function createImage(html) {
    var dfd = new $.Deferred();
    var el = document.createElement("div");
        el.innerHTML = html;
        el.style.display = 'inline-block';
        document.body.appendChild(el);
    html2canvas(el, {
      onrendered: function(canvas) {
          document.body.appendChild(canvas);
          document.body.removeChild(el);
          dfd.resolve(canvas.toDataURL());
      }
    });
    return dfd;
}
$.when(
    createImage("<span style='font-size:34px'><i><b>Hello</b></i></span>"), 
    createImage("<span style='font-size:34px'><i><b>Hello</b></i></span>")
).done(function(a1, a2){
   if (a1 === a2) {
      alert("Match"); 
   }
});

See DEMO.

share|improve this answer
    
You are here too :) – Exception May 14 '13 at 4:37
    
@Exception I saw your question before, just couldn't figure out why that happens a few days ago. – Antony May 14 '13 at 4:38
    
Good catch. I couldn't understand why it only affected a few browsers and only SVG files... – Olivier - interfaSys Mar 12 '15 at 1:57

About the "cross origin policy" problems

Unable to get image data from canvas because the canvas has been tainted by cross-origin data. SECURITY_ERR: DOM Exception 18

It's a security issue caused by the navigator "cross origin policy".


This error will appear if you have "dirtied" your canvas. This is done by drawing images to the canvas that are from a different origin. For instance, if your canvas is hosted at www.example.com, and you use images from www.wikipedia.org, then your canvas origin-clean flag is set to false internally.

Once the origin-clean flag is set to false, you are no longer allowed to call toDataURL or getImageData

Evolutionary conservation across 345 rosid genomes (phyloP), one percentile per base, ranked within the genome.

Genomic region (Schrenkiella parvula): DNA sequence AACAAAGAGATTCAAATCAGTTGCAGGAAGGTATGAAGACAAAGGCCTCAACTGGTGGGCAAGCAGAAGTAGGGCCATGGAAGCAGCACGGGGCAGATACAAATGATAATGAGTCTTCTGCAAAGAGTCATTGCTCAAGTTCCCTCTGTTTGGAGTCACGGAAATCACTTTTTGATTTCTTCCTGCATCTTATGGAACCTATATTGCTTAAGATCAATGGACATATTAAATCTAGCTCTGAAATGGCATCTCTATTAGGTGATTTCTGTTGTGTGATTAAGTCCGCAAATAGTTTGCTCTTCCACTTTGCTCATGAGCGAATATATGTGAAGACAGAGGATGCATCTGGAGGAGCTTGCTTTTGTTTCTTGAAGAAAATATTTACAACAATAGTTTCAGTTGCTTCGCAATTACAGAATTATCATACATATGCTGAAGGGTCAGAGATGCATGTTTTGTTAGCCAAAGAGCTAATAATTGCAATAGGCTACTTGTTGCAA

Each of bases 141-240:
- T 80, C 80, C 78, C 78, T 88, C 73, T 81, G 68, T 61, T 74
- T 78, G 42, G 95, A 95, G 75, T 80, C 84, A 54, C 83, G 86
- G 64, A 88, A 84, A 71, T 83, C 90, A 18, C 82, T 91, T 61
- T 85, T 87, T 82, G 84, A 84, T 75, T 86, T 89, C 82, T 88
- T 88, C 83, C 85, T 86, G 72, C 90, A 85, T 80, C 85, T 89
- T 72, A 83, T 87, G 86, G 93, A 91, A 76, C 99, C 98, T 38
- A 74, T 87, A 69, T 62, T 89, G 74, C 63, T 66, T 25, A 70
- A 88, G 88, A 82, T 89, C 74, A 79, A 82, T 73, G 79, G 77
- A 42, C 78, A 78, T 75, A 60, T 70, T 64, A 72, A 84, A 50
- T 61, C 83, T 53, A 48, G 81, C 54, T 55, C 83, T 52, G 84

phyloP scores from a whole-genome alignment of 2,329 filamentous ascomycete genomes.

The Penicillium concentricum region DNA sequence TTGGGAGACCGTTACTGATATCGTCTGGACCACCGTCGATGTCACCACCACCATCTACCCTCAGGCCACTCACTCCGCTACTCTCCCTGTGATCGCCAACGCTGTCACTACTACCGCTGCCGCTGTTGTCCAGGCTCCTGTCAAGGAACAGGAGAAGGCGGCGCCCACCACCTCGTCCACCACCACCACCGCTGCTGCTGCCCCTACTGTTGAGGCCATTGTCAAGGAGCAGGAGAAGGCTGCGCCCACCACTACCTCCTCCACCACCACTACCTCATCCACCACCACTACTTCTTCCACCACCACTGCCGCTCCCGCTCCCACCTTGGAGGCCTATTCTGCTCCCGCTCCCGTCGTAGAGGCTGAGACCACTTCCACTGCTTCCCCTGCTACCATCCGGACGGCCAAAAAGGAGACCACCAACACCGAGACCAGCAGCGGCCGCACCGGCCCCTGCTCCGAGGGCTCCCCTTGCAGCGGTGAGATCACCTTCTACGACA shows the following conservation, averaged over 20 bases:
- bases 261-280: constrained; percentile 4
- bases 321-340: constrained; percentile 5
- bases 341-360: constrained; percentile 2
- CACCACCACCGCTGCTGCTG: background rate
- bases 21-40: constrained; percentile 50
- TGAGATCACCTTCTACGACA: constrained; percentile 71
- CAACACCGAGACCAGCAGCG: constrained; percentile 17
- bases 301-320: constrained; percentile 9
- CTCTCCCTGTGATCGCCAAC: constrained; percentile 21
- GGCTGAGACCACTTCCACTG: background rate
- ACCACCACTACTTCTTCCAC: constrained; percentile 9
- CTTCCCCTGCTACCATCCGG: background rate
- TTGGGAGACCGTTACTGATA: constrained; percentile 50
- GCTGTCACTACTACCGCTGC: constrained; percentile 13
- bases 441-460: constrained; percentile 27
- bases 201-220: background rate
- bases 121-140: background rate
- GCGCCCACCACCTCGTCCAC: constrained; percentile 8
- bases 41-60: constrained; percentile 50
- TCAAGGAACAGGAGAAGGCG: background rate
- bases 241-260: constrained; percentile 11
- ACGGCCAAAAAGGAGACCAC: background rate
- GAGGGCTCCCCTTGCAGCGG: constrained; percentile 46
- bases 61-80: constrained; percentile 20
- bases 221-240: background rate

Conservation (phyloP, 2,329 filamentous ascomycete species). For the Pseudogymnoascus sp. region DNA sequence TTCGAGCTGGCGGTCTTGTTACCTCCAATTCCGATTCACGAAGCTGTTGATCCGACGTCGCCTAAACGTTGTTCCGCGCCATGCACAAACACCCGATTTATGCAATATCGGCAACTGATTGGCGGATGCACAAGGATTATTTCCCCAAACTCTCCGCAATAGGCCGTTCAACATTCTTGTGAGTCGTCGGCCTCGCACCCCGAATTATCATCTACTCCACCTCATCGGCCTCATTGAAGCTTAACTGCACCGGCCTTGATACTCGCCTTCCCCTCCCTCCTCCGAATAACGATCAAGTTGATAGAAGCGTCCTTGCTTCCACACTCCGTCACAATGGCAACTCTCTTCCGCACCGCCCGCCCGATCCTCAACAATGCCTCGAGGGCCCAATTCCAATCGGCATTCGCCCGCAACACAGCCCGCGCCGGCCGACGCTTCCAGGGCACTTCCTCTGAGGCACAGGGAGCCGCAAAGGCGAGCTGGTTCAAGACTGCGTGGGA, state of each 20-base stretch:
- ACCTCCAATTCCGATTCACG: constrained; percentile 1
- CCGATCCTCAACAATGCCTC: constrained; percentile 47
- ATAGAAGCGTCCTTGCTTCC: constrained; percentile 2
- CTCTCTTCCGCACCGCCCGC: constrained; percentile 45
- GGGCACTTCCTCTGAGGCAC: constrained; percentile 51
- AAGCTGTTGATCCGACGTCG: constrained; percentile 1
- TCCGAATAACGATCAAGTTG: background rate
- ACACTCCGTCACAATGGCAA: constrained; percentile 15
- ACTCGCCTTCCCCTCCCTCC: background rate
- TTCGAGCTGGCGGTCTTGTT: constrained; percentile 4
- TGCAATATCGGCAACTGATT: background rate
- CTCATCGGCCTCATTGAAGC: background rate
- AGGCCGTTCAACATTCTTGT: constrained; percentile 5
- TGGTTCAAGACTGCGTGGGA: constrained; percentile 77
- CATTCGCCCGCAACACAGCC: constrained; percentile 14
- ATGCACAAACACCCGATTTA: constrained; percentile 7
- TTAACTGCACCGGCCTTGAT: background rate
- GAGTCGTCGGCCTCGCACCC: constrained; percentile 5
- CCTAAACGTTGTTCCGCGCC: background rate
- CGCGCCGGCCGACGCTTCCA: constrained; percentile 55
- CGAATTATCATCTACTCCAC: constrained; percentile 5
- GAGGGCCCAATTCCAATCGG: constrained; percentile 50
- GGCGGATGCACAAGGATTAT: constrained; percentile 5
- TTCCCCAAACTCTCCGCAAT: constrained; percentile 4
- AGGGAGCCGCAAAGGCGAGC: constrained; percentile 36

Technically, images are of the same origin if domains, protocols, and ports match.


If you are working locally (file://) then any image drawn will set off the flag. This makes debugging annoying, but with Chrome you can start it with the flag --allow-file-access-from-files to allow this.


To learn more read the article: "Understanding the HTML5 Canvas image security rules".

Credits to Simon Sarris

My files are in the same domain or the chrome flag is activated and I still get this error, what's happening?

The problem is that Chrome (currently) always taints a canvas when an SVG document is drawn to it.

For a more detailed explanation see the question below:

Rasterizing an in-document SVG to Canvas

Ok, the use of svg seems to be the problem, so how to fix it?

At the time of my writing Antony answered it!

See his answer.

share|improve this answer
    
You describe here reason but not an answer. Sadly --allow-file-access-from-files is not an answer that can be valid to develop chrome-extensions. Or would you write in Chrome Web Store to use this extension please run your chrome with --allow-file-access-from-files? – Walery Strauch May 8 '13 at 2:03
    
@walery The --allow-file-access-from-files flag is useful in development environment. If your extension needs to use files in client machine probably ask for user to start with that flag is not a good practice. The main point of the question is keep your files, like images, in the same domain to avoid dirt in the origin-clean flag. If the extension needs to run offline, use the appcache manifest to download needed files in the client machine. – Gustavo Carvalho May 8 '13 at 21:50
    
Did you read the question? There are no files somewhere online. Everything is inside of extension. So using appcache is not necessary. Problem is that on this place img.src = url; the origin-clean flag is set to DIRTY. And the question is: how to avoid this. – Walery Strauch May 8 '13 at 22:01
    
Answer updated! – Gustavo Carvalho May 10 '13 at 19:30
    
@walery Thank you for call my attention. Because of that I've learned a bit. – Gustavo Carvalho May 10 '13 at 19:37